In 1939, there were eighteen telephones, six of them in Jewish homes.
In 1939, after Vilna and its region were annexed to Lithuania once again, Salok experienced some recovery. When the city of Vilna became affected by severe shortages of food and heating fuel, Salok Jews supplied it with timber and agricultural products, as well as exporting a variety of goods to Russia. But this prosperity was short-lived and ended on June 15th, 1940, when Lithuania was occupied by the Red Army and annexed by the Soviet Union as one of its republics.
At this time the Kletsk Yeshiva (Polish) was moved to Salok from Janeve (Jonava). According to one source, thirty-three students of the Yeshiva, together with their teacher, managed to escape to Russia.
Many of the Salok Jews were affiliated with the Zionist camp. The Zionist Socialist (Z. S.) party was very active in Salok. Zionist youth organizations HaShomer HaTsa'ir and Betar had branches in Salok while the Maccabi sports organization had just twelve members.
Salok Zionists bought Shekalim and voted at elections to the Zionist congresses. The division of votes for each party is presented below:
|Total Votes||Labor Party
Religious life was concentrated around the Beth Midrash, the Kloiz and the Hasidic Shtibl (Prayer room). Among the Jewish organizations of Salok, the welfare society Linath Hatsedek was well known. There were two Jewish cemeteries, the old and the new.
Rabbis who served Salok included the noted Rabbi Yehudah-Leib Mohliver, who died in Salok. His son, Rabbi Shemuel Mohliver (1824-1898), was a leader of the Hibath Zion movement, and later became active in the religious Zionist party. The kibbutz Gan-Shemuel in Israel is named after him.
Ya'akov Kelmes (1880-1952) was the rabbi during the years 1910-1914. Between 1926 and 1933 he was the Chief Rabbi in Moscow, subsequently emigrating to Eretz-Yisrael where he became a member of the Chief Rabbinate. He died in Jerusalem.
|The Hasidic Shtibl|
Eliyahu Mordehai, son of Tsevi Yehiel HaLevi Valkovsky (1874-1962), was Rabbi for a short period in Salok, emigrating to Eretz-Yisrael 1934. There he too became a member of the Chief Rabbinate. He published eleven volumes of his research on the Talmud, and died in Jerusalem.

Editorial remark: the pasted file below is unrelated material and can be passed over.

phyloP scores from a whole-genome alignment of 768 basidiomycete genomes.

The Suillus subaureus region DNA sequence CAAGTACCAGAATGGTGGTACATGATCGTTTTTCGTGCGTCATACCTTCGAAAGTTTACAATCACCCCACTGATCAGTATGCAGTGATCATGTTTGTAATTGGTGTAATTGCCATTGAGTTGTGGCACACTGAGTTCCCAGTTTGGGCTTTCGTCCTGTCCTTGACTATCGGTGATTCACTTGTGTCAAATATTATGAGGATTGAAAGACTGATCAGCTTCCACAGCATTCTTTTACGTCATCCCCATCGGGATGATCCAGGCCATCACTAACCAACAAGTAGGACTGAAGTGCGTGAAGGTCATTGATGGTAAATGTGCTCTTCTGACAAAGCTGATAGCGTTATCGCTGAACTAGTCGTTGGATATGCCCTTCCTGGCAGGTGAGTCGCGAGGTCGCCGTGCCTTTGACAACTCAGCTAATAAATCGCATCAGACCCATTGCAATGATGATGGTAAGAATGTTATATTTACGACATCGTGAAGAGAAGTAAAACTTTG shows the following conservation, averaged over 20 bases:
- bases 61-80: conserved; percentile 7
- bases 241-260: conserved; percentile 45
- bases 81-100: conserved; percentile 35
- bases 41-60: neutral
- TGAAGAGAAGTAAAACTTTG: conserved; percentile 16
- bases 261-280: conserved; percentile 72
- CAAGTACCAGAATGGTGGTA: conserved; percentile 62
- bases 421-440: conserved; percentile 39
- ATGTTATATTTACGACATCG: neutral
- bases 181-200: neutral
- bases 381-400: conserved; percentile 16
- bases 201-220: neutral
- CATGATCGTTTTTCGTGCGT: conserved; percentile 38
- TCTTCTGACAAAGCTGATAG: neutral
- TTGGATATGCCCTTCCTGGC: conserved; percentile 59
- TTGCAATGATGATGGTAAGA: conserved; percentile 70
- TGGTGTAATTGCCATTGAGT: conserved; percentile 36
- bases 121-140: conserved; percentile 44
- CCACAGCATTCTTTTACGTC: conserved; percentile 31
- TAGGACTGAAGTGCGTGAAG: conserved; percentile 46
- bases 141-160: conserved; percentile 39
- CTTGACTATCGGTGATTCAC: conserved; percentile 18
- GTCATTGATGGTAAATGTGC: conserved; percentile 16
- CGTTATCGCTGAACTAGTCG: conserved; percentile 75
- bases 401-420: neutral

The last rabbi, Ya'akov Ralbe, was murdered by the Lithuanians in 1941, together with his community.
Notable Jews born in Salok include Dr. Aryeh Behm (1877-1941), delegate to the fourth Zionist Congress and an ardent campaigner for a Jewish State in Eretz-Yisrael. In 1914 he moved to Eretz-Yisrael where he established the first Pasteur Institute in Jerusalem and became a founder of the Medical Council there. He published brochures on medical and health issues. Dr. Behm died in Tel-Aviv.
Ya'akov Kronitz was one of the leaders of the Revisionist party in Lithuania and a delegate to Zionist congresses. He died in 1939 in Kovno.
In June 1940, Lithuania was annexed to the Soviet Union and became a Soviet Republic. Following new laws, light industry enterprises owned by Jews were nationalized. A number of Jewish shops were nationalized as well, and commissars were appointed to manage them. Supply of goods decreased and prices soared. The mostly Jewish middle class bore the brunt and the standard of living dropped. All community institutions, Zionist parties and youth groups were disbanded; the Hebrew school was closed.
On June 22nd, 1941 the German army invaded the Soviet Union. At that time about three hundred Jewish families lived in Salok.
|A group of Salok children
(Picture courtesy of the Archives of the Association of Lithuanian Jews in Israel)
The Germans entered Salok on June 29th, 1941. The first week after the invasion, Jews were subjected to a virulent range of anti-Semitic acts by their Lithuanian neighbors. Heavy decrees were imposed on them: they were forbidden to leave town, they were ordered to stitch the letter J or a yellow Magen David on their outer garments, and on their homes the word Jude was scribbled in paint. The market was strictly out of bounds and to approach a German was forbidden. They were forced into labor on the farms of the Lithuanians, and in addition, the Lithuanians extorted money from the Jews on every possible occasion. Lithuanian auxiliary policemen fulfilled German orders with enthusiasm even when there were no Germans in town. This occurred incessantly. Under the orders of the Lithuanians, a Judenrat was established, its members being Rabbi Ya'akov Ralbe, Faivush Gilinsky and Avraham Bakh.
The first casualty was Berl Krupnik, a shoemaker, who was accused of being the director of the cooperative grocery shop during the Soviet rule. Another Jew was murdered because his children were members of the Comsomol (The Communist youth organization).